On trying not to abandon your blog

Hey, it's the first ever Inverted Soapbox post! Meta meta.

Readers here will notice the flood of posts has dried up to an infrequent drizzle over the past year or so and it’s due in no small part to being Actually Busy with Work That’s Read By More Than Four People. And this is the problem with blogs, the personal kind you start when you’ve got nothing else to do, say you’re maybe a frustrated reporter stuck at a small-town paper writing the same rezoning stories over and over again like some sort of Mac-toting Sisyphus.

So then you find yourself (not complaining at all) in the position of spending 8am-10pm some days in front of the computer writing, posting, editing, reporting, re-editing, pre-posting and working on even more pitches to give yourself even more writing and reporting work, and by the end of the day you’re so dead tired of staring at the computer screen and banging out content that you want to spend your one free hour chugging Trader Joe’s wine and killing an episode or two of Dr. Who. Which is why, if you ever look around the internet, you see lots of withered and abandoned blogs among the recently promoted set of the internet, the folks who had time once to blather away to their little corner of the internet before, you know, a bigger audience might look them up. Suddenly this little webspace that once contained emo ramblings about breaking up with a girl in South Carolina (long-since deleted) or what the iPhone means for the death of the bar argument (still up here somewhere) suddenly might be stumbled upon by someone I’m trying to profile for Inc. (like this guy) or, yikes!, even a potential date (Yes, I know who you are, sometimes. Statcounter is like reverse stalking: stalking the people who are stalking you. Does that count as stalking? Yes, I’m asking you, stalker).  Continue reading

Xeni Jardin has breast cancer

I just got way too overly emotional reading this tweet from writer, Boing Boinger and all-things-brilliant tech gadfly Xeni Jardin:

I follow Xeni’s work regularly, and even though I don’t know her personally, I think at this point it’s fair to say I’m pretty sick of cancer wreaking a pretty devastating path across this 30 years of life, claiming family, friends and friends who are so close they are most certainly family.

At last count, I am among a group of six close friends who all lost fathers to cancer of one form or another, including three of us to whom it happened with the same three-year period. A gallows humor club known as the Dead Fathers Society. And there’s more and more and more, breast cancer, prostate cancer, leukemia, thyroid, whatever. Does it stop? What else can you do except fight on and on? Tell it, XKCD.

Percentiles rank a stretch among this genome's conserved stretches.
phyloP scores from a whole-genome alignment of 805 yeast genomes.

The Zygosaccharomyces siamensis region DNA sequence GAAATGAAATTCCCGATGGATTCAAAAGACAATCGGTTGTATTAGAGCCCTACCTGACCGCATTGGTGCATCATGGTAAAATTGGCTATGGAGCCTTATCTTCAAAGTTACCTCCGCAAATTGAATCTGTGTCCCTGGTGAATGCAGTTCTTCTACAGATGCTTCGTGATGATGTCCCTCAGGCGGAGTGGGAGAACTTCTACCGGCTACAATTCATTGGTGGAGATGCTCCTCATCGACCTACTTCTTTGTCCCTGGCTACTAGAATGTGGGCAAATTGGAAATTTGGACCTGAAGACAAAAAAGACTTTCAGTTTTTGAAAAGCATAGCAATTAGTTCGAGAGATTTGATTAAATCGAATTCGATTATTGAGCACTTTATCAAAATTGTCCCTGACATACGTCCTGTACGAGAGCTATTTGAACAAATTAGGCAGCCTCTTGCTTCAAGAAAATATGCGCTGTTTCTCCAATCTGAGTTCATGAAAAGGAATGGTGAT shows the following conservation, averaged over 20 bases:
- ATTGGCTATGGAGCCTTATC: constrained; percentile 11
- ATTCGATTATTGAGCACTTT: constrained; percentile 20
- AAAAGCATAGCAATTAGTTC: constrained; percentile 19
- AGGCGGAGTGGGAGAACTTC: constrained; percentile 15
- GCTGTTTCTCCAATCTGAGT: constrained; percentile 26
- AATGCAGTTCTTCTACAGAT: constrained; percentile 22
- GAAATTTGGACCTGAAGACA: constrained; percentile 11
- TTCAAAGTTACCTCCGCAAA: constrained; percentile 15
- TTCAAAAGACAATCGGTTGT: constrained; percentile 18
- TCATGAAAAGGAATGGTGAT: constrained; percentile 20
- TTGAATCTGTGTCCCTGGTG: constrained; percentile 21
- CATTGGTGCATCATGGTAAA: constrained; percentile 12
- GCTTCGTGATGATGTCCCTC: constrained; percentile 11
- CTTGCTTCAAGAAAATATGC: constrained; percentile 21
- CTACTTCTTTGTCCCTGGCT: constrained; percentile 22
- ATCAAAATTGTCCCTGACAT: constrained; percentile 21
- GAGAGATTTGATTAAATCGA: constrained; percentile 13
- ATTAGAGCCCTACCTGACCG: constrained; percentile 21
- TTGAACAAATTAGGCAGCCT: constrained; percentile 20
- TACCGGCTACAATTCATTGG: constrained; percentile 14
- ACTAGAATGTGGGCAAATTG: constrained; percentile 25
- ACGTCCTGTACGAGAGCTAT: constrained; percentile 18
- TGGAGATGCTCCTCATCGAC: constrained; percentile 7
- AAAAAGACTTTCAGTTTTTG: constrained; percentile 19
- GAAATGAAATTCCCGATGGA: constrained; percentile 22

The best Occupy Wall Street sign?

Via Dave C. from Thursday’s Occupy march.

Sadly, Glass-Steagall will only be coming back to Netflix streaming, exclusively. But man is it one quotable act.

The part of my Halloween costume no one got

This, as part of the Newspaper Layoff Clark Kent outfit:

(If you don’t get the Patch joke, this comment from Etanowitz might help).

Also, this:

Hard times in the newspaper industry, especially when you always disappear instead of reporting on the biggest news events in Metropolis.

Ghosts of editors past

Among the reasons I miss my former editor, Fitz McAden of the Island Packet:

via sports editor Justin Jarrett, who adds: “The photo doesn’t do it justice. He has several days’ stubble and is wearing flannel pajama pants and house slippers.”



Unemployed life coaches create a human resources dept. at Occupy Wall Street

Life coaches stake a claim to a piece of Zuccotti. Photo via Coaching Visionaries.

At the edge of Zuccotti Park amid a sea of signs and a crowd alternating between snapping pictures of the cardboard handiwork and creating some of their own, a girl in her mid 20s walked up to a plain folded table covered in printed sheets of paper.

It was about 7pm on a Friday and the post-work crowd of gawkers and evening tourists had swelled the park population significantly so she had to speak up a bit to be heard over the din.

“OK,” she says, easing cautiously into an explanation. “I’m wondering if there’s anything I can do. I work 9 to 5.”

A girl behind the table stuck her hand out to interrupt her: “Same for me,” she says, smiling and nodding. She’s bubbly and energetic, wearing the kind of comfortable suit you might expect to see at a public relations staff happy hour.

“I’m an artist,” the first girl continues. “I have no money. I’m poor.”

Without missing a beat, the girl behind the table starts pulling papers out of the stack and makes an elevator pitch about a planned art exhibit outside the JP Morgan building that needed artists.

“Cool,” the first girl responded, seeming shocked to have found such a quick answer, and a place she could go.

Is this the central booking for all newcomers to Occupy Wall Street? Not exactly, because it goes a bit deeper than that. The table is staffed by a team of about eight professional, certified life coaches with the goal of helping newbies not just find something to do — after all, anyone can sling a plate of free vegan pizza at the chow line — but to tap into something deeper that draws out their life skills.

If Occupy Wall Street is meant to be a national come-to-Jesus sermon, this table is the private confession booth. Continue reading

This wins at Hurricane Irene

I’m underwhelmed at being underwhelmed all the time. Which is why it’s good we have the internet to enhance news events.

Via New York Shitty: